While Silencers themselves do not seem to have been made illegal in CT, it seems that almost anything that you can put them on has or will become illegal soon. In addition SBR, and most SBS are now illegal to buy, acquire, or possess but there is an exception for those which are registered prior to Jan 1, 2014 which were legally possessed prior to the bill’s effective date.
Below are some of the highlights of CT’s gun related legislation
SBR Credential Required to Buy or Receive Long Gun
The bill creates a new long gun eligibility certificate (see below for details). On and after April 1, 2014, anyone buying or receiving a long gun to have a long gun eligibility certificate, handgun permit, handgun dealer permit, or handgun eligibility certificate.
Sales Receipt including Assignment sheets to trusts should contain the following:
(1) buyer’s date and place of birth to the information required on a long gun receipt.
(2) buyer’s name and address;
(3) firearm make, model, serial number, and caliber, and general description; and
(4) transfer date.
Long Gun Sales By Someone Other Than Gun Dealers
1. The prospective transferor and transferee must comply with the documentation and authorization requirements that apply to retail sales of long guns (e. g. , (a) the seller must document the transaction with DESPP, maintain copies of the record, and obtain an authorization number from DESPP; (b) the buyer must undergo a national instant criminal background check; (c) the gun cannot be loaded when transferred; and (d) DESPP must authorize or deny the sale or transfer); or 2. a FFL, upon the request of the prospective transferor or transferee, must consent to initiate a national instant criminal background check system (NICS) in accordance with the procedures set forth below, and the background check must show that the transferee is eligible to receive the gun.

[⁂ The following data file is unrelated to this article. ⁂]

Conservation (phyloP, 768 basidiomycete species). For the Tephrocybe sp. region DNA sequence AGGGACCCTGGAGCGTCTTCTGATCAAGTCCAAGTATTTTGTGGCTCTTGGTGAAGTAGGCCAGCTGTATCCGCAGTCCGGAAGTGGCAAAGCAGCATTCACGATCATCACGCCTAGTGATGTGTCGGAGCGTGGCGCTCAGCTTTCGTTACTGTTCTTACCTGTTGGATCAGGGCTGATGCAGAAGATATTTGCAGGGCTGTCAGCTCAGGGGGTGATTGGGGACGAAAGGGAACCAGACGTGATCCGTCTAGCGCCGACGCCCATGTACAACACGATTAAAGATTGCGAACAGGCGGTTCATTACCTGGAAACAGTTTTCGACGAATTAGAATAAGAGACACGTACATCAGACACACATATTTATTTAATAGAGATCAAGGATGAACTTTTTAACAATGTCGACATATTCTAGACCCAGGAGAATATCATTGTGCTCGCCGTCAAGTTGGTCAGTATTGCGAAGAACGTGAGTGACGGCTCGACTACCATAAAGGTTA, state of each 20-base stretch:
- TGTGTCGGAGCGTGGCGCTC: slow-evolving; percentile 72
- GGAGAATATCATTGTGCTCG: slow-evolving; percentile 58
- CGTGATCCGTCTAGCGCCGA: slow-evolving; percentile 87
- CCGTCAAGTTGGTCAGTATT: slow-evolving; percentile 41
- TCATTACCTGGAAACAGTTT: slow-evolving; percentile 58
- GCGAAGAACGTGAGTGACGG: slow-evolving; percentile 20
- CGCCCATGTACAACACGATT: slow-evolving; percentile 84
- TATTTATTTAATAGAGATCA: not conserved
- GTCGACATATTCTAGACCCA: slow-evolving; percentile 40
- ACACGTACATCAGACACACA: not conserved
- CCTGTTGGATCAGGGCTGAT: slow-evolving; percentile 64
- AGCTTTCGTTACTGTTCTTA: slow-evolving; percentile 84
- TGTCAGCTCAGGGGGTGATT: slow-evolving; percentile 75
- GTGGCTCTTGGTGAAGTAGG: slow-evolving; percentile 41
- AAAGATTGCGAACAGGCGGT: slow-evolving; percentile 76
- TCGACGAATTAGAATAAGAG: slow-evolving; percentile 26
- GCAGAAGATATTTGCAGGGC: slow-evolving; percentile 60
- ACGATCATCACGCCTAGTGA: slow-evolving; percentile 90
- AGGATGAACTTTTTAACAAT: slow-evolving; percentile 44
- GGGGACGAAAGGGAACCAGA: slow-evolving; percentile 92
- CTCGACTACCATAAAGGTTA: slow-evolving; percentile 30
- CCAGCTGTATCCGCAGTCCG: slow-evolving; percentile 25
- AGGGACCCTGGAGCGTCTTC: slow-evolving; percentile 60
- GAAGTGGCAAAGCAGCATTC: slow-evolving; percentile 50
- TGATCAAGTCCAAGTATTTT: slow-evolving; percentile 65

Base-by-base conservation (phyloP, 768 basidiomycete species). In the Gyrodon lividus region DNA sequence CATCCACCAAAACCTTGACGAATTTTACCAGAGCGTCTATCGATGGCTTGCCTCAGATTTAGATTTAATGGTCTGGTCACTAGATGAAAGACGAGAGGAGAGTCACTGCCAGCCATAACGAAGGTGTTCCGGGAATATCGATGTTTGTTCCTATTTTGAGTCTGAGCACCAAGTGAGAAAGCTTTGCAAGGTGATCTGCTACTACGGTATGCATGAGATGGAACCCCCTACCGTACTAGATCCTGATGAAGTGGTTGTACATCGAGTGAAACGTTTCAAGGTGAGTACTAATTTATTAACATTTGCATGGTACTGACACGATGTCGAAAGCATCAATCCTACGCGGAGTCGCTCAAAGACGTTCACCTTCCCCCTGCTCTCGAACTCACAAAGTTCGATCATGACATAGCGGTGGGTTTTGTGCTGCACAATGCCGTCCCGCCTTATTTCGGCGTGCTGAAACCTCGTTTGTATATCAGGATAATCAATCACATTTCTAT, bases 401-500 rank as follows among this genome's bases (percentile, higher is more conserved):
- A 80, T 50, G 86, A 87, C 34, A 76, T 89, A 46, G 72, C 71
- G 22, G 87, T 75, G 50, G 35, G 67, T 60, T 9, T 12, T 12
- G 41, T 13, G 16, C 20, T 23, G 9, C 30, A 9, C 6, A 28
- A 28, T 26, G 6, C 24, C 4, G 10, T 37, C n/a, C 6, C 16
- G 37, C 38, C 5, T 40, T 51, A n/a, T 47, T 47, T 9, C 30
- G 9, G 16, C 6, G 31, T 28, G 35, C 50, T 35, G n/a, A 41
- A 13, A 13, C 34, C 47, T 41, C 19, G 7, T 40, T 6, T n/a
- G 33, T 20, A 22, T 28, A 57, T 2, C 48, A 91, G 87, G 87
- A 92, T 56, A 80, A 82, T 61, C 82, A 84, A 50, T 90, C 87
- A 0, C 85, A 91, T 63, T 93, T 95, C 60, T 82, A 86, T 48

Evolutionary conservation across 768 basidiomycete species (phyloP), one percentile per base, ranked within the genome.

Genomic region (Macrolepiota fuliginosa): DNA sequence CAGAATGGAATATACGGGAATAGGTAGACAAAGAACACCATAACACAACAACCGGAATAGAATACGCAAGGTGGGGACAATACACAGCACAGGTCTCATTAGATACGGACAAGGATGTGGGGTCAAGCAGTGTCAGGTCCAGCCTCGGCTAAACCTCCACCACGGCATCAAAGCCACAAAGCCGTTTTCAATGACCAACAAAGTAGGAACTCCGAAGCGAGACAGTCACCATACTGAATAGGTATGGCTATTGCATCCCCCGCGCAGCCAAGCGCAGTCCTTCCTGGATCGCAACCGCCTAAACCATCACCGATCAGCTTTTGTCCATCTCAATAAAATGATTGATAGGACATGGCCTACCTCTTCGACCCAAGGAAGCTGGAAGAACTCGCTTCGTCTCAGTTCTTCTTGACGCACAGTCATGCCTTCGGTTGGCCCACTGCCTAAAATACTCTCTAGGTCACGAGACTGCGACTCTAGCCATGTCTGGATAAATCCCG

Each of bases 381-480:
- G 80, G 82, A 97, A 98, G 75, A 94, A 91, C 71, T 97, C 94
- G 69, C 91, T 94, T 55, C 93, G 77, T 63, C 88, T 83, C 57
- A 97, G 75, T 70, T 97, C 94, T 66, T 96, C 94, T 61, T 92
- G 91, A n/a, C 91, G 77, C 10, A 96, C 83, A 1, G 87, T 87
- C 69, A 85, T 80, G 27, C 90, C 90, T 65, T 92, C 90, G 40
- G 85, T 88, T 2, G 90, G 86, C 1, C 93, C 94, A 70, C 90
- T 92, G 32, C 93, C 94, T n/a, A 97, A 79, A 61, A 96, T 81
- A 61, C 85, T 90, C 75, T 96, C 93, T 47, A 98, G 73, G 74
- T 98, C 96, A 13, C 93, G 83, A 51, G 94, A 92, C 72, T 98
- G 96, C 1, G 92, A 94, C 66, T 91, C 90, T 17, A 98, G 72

It appears that option (2) is available only on and after January 1, 2014. To proceed under this option, the prospective transferor or transferee must provide the consenting dealer with the transferee’s name, gender, race, date of birth, and state of residence. If necessary to verify the person’s identity, they may also provide a unique numeric identifier (such as a Social Security number) and additional identifiers (such as height, weight, eye and hair color, and place of birth).
The prospective transferee must present to the dealer his or her gun credential (gun eligibility certificate, handgun permit, handgun sale permit, or handgun eligibility certificate). The dealer can charge up to $ 20 for initiating the background check.